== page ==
Wednesday, February 2, 2011
My ironic birthday
Wednesday 2nd February morning 7am
I just realised a few minutes ago, reading the paper, that this is my "birthday".
It is ironic because I am reading about Cyclone Yasi in this morning's newspaper which shows Yasi in an aerial photo as about one fifth the size of Australia itself!
God help the poor Aussies.
As the oceans warm up it was predicted that hurricanes (cyclones, typhoons, hurricanes are all the same thing by a different local name) will increase in number, intensity and reach. And this is exactly what appears to be happening all over the world.
Hurricanes need warm oceans to feed their velocity and as the world's oceans get warmer, it seems even just a teeny bit warmer, this added capacity assists hurricanes to move further north and south of the equator and achieve greater destructive power. A couple of years ago an area in Brazil not previously considered vulnerable to hurricanes got an unwelcome visit. The same potential to cop damage from a dying but still huge weather system presumably applies in New Zealand. Two of New Zealand's most expensive disasters were caused by the tail end of Cyclones. There was Giselle in 1968 which was downgraded to a super tropical storm by the time it hit New Zealand but still had enough power, when combining with an upward heading southerly, to sink the Inter-Island ferry Wahine, put winds upto 275Km an hour through Wellington and kill 53 people. Cyclone Bola hit the east coast of New Zealand dumping millions of tons of water onto farmland valleys, washed away the main bridge in the town of Wairoa, did widespread damage to enormous areas of farmland, killed 3 people and (according to an article in The NZ Herald 26 March 2010) cost the country $332 million.
There is nothing to suggest Yasi is heading this way but over the next few decades I would imagine if oceans continue to warm the potential for more tail end storms causing hundreds of millions worth of damage will also increase. And far more often than was the case last century.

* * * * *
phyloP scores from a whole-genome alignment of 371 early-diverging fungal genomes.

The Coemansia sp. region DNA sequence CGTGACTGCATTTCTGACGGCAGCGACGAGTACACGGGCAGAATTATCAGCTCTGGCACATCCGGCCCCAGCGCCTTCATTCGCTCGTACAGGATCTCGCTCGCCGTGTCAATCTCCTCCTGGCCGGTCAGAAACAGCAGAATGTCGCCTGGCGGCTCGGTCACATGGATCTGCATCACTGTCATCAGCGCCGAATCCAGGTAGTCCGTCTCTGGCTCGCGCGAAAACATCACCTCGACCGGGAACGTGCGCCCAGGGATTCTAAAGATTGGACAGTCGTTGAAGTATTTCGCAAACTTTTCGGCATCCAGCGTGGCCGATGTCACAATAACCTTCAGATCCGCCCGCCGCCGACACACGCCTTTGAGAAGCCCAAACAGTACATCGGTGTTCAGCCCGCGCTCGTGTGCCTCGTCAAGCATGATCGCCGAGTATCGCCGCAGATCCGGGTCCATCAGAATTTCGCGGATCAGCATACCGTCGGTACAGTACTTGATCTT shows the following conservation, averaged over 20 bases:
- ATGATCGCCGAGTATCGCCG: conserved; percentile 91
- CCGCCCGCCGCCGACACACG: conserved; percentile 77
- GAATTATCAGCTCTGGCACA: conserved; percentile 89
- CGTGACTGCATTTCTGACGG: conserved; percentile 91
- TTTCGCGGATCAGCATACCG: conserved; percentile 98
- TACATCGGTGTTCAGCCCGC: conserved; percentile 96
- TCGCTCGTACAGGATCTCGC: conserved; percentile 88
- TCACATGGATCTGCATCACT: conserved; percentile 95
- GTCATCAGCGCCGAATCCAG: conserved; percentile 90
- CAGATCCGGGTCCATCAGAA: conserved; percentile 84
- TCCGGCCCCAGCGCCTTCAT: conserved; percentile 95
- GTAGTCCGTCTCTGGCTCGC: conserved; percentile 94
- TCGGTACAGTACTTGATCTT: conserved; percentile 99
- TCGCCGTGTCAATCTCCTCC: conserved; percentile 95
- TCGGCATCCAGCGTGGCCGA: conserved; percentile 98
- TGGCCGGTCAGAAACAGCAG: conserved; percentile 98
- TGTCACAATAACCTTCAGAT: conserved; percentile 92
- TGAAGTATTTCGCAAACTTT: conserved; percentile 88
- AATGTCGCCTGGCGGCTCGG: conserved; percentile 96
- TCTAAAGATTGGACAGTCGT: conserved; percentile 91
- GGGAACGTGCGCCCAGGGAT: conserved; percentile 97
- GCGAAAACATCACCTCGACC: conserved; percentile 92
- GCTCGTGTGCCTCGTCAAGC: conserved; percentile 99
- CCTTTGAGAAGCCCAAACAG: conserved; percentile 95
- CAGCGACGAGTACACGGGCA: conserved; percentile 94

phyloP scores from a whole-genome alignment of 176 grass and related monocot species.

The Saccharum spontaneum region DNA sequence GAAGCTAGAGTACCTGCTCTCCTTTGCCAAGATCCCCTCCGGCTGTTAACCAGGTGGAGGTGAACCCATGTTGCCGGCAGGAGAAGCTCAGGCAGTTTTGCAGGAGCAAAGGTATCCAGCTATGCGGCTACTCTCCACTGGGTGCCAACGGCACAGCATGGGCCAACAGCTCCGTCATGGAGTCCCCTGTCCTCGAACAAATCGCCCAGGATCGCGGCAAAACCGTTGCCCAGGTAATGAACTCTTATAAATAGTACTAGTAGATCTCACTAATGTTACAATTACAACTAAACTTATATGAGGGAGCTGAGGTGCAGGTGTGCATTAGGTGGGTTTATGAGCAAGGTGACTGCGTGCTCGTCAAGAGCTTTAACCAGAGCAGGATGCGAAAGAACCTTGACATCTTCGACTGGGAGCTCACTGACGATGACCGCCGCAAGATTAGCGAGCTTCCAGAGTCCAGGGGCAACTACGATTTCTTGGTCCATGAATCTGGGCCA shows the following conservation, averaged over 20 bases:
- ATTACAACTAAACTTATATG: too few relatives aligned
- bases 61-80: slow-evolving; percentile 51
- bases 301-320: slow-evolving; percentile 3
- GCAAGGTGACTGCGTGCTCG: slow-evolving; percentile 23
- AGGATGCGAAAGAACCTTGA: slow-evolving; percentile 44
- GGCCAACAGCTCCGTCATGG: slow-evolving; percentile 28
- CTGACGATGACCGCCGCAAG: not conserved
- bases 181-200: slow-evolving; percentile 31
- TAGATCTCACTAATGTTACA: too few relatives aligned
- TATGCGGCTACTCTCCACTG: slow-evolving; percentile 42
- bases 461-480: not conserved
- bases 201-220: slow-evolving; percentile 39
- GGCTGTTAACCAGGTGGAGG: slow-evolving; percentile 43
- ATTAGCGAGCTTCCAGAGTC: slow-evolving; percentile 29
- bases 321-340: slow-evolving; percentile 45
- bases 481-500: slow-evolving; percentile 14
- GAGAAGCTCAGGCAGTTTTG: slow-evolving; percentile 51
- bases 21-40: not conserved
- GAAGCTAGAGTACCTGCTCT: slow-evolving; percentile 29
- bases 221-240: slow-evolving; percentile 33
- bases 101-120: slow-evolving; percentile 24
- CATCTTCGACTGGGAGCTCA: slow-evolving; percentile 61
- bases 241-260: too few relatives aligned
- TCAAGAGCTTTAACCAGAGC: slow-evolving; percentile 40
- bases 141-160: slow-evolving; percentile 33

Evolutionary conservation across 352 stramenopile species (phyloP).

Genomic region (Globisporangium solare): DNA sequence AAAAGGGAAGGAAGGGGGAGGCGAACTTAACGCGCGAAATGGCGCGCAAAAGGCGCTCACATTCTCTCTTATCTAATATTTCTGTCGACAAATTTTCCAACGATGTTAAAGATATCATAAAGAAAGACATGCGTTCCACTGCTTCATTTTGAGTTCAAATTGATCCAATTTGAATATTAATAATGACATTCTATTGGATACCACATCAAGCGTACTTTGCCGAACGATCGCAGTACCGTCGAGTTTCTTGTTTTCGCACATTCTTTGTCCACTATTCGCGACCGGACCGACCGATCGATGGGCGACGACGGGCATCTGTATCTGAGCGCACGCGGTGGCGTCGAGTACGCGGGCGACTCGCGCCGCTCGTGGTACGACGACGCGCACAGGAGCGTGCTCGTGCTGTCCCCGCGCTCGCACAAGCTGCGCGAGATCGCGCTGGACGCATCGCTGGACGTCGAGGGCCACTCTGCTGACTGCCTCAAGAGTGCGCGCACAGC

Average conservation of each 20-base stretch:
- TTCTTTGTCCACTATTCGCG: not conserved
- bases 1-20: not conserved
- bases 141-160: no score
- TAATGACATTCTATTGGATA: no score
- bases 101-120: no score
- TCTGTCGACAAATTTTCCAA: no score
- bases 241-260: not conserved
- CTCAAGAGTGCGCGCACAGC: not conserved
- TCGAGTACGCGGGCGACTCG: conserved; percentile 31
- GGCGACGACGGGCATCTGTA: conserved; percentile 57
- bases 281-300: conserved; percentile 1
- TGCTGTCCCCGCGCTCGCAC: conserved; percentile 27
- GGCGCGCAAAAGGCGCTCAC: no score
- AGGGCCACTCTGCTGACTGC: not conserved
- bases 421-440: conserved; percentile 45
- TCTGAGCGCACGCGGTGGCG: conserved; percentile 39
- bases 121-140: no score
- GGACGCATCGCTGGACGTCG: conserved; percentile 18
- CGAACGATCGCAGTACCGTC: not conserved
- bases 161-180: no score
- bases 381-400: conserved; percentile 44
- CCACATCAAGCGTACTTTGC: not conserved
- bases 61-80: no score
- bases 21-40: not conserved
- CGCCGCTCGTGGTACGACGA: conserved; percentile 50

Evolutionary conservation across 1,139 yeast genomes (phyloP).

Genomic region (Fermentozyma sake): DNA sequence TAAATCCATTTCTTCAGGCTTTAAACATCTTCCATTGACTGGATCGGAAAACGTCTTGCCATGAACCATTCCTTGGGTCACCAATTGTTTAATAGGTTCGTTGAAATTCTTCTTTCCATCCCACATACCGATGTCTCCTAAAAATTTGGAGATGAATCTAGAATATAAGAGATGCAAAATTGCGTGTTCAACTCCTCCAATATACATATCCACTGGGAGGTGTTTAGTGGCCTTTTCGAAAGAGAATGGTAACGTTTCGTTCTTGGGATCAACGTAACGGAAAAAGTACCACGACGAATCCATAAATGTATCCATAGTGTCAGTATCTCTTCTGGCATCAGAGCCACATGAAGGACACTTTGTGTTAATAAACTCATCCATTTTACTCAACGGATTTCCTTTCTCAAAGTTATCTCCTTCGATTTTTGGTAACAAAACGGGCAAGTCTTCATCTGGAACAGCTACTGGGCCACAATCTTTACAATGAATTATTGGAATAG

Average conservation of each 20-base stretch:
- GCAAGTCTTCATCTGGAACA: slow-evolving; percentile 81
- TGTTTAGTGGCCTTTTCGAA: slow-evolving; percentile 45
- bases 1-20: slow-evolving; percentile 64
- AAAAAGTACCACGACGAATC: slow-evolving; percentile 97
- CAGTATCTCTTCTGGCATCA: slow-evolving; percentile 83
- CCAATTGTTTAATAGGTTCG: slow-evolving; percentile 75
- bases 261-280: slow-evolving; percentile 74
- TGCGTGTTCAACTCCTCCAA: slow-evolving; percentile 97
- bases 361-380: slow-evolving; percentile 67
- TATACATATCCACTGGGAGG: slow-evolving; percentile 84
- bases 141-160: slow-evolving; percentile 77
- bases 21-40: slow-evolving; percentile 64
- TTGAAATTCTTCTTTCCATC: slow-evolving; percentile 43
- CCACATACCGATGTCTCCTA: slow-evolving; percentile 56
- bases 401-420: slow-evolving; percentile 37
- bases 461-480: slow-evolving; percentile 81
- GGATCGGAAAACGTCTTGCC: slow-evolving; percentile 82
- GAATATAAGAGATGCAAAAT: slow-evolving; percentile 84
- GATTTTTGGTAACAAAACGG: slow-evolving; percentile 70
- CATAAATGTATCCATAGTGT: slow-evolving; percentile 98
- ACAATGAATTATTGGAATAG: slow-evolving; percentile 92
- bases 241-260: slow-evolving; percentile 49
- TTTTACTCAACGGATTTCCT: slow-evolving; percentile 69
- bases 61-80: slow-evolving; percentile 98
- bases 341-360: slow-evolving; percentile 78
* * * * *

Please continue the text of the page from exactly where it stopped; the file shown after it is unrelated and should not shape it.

Reading about this huge cyclone in Australia (and who can not feel for Queensland which has seen weather events so huge one politician described it as "biblical") before breakfast I suddenly caught today's date, 2nd February. I always think of this as the day my adult life began - I had already lived away from home (teens did in those days) but this was moving to a new city and island, on my own.
It was this day,date, forty-one years ago I came to Christchurch, for the first time to live. I remember myself as a spotty, skinny 19 year old coming off the Inter-Island Ferry at Lyttelton, stranger in a new land ....well it was a bit different from the North Island !!
Somewhere in my journey down I purchased a copy of "Time" magazine to read. This had a cover story about the potential of coal fired power stations and car exhausts (which generate heavy carbon molecules quite distinct from natural carbon sources in the atmosphere) to cause warming of the planet with potentially disastrous consequences. Wow, I was stunned. [And 41 years later, thanks to the miracle of the web I can even show the cover - though ironically it doesn't look anything like the NZ cover that I have always recalled),